The dream machine from Christopher Nolan’s Inception is closer than you think. Scientists and researchers at MIT have been working on manipulating a rat’s dreams by playing audio cues that are associated with the events of the rat’s previous day. By understanding how memories reflect dream state, scientists would theoretically be able to engineer someone’s dreams.
Neuroscientist Matt Wilson at MIT’s Picower Institute for Learning and Memory has discovered that by exploiting the brain’s hippocampus it could manipulate the experienced events of a subject’s memory while they sleep. The brain’s hippocampus is responsible for “replaying” the events of a day, which is important for the consolidation of memories.
An experiment was used to embed the audio cues and memories together while rats were running a maze. One audio cue indicated to the rat that if it went left then it would find food, and then another audio cue told the rat if it went right then no food reward would be found. MIT scientists and researchers would record the data and then manipulate the sounds while the rats were sleeping. Wilson confirmed the rats were dreaming of navigating through the maze from the day before.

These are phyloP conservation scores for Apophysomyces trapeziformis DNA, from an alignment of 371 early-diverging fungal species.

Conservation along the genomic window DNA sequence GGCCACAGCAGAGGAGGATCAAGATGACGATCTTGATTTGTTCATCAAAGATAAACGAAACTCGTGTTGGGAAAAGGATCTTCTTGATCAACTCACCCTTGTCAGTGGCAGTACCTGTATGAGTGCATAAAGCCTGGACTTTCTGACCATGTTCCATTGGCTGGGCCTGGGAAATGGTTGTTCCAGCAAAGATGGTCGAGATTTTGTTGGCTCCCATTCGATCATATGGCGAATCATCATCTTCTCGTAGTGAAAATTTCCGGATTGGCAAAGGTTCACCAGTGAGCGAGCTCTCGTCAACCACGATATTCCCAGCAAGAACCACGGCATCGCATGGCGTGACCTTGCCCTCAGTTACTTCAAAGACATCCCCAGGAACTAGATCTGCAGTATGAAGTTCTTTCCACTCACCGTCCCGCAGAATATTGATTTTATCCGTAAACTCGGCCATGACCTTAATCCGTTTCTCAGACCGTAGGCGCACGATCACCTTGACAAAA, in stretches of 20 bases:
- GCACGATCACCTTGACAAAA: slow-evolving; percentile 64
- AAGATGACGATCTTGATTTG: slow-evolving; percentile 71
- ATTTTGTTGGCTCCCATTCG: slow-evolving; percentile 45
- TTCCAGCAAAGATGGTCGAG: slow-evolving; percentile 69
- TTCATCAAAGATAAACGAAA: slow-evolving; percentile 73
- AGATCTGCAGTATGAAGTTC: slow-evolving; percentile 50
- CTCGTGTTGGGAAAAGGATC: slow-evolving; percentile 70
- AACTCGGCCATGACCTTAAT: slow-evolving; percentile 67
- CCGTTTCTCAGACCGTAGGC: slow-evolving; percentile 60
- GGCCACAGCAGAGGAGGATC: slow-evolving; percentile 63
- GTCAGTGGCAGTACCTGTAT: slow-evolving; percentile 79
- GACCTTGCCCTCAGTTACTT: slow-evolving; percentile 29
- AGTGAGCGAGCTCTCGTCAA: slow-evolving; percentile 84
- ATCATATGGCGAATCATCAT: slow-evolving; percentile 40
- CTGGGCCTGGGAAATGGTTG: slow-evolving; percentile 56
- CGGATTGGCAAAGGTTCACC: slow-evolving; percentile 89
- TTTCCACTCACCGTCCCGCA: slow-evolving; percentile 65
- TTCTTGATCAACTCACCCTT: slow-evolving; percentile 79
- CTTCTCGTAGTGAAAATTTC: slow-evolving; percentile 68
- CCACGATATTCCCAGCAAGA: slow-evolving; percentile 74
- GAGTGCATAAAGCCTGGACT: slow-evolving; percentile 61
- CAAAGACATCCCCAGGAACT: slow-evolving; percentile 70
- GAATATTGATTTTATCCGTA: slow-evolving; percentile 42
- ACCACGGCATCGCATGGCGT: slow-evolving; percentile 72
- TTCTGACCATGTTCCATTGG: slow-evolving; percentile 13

Since the rats were dreaming of the section of the maze that corresponded with the audio cues. this led the scientists to theorize that “dream engineering” could be possible in the future. We just have to figure out how we can place a spinning top in this experiment.